iOS has many strengths, but in-app settings are not. Sure, third-party apps are often shipped with a set gear, but stick apps? Under no circumstance. To change settings in music, photos, camera, and other Apple apps, you must exit the app. However, there is a hidden trick to quickly access the settings of an app – without having to manually open the Settings app itself.
Let's say you play music and listen to your favorite song if you want to turn up the bass. No problem, as the Settings app has an EQ option for music. Instead of leaving music, opening Settings, and then tapping Music, try the following:
Hey Siri, open the Preferences.
Then watch in astonishment as iOS automatically opens the music settings page. The trick only works with "Preferences," not "Preferences," since the latter will only open the Settings app for the page you were on before, or for the main screen.
And hey, Siri is not the only way to do that. You can use the Home or Page key combination to activate Siri or Type to Siri to formulate "open settings." In iOS 1
Hey Siri, Settings
Done. Ask Siri to open "Settings" or "Preferences" in an app, stock or third-party, and iOS will go to the settings page. You can also add the name of the app to your Siri command to open this settings page wherever you are (for example, "Open Music Preferences" if you're in the Notes app).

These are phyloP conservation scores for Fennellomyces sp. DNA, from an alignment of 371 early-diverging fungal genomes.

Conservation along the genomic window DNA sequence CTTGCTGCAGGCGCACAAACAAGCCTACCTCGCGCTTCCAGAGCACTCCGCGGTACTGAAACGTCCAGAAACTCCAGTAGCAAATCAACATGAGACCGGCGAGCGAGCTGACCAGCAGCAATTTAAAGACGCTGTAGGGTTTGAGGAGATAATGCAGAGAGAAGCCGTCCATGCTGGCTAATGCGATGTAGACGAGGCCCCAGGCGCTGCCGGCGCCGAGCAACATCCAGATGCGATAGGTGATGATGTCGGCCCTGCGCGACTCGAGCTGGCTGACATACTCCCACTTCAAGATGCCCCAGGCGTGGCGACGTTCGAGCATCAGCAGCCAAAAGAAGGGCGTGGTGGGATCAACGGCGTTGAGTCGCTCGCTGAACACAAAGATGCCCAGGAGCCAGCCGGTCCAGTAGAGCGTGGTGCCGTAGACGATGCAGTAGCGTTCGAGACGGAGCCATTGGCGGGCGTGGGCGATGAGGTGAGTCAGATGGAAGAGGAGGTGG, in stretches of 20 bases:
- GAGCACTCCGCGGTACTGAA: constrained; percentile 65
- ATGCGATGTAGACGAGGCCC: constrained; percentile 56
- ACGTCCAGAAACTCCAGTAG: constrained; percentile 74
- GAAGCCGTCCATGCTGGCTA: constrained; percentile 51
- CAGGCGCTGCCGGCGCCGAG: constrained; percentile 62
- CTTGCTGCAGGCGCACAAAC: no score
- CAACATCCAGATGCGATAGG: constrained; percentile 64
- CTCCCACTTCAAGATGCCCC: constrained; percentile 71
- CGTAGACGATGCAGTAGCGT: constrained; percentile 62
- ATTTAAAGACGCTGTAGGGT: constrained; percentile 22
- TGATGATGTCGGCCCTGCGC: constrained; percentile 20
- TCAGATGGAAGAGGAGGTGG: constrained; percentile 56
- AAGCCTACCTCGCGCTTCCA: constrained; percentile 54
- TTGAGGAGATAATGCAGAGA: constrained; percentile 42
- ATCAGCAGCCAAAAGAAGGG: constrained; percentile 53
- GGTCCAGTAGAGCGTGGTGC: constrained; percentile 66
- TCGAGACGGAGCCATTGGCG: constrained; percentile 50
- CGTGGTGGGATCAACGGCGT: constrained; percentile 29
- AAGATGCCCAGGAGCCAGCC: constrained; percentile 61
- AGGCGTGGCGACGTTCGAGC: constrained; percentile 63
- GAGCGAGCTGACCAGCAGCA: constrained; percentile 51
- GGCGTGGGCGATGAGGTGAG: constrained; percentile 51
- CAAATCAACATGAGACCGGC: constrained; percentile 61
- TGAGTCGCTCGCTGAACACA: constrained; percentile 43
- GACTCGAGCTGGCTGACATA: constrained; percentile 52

Hey Siri, open [App Name] preferences
That means it's not a perfect system. For example, if you use the trick in the camera, the photos settings will be opened. Not very helpful. If you do this for Measure, TV, and Wallet & Apple Pay, the Settings app opens on the last page you opened.
We suspect that Apple encoded the shortcut for its standard apps in Siri at least before iOS 9. Why? Since then, "Photos & Camera" had up to iOS 11 combined settings. Measure was not even an app before iOS 12. TV was a brand new app in iOS 10.2. Passbook was renamed Wallet & Apple Pay in iOS 9. None of them works.
All third-party apps seem to work, which is also interesting for Apple Stock Apps. Specifically, the trick works under shortcuts in iOS 12, but not in iOS 13, because of switching from an installable app to a standard app.
Hopefully, Apple cleans up the feature so it works in all cases of the Stock Apps.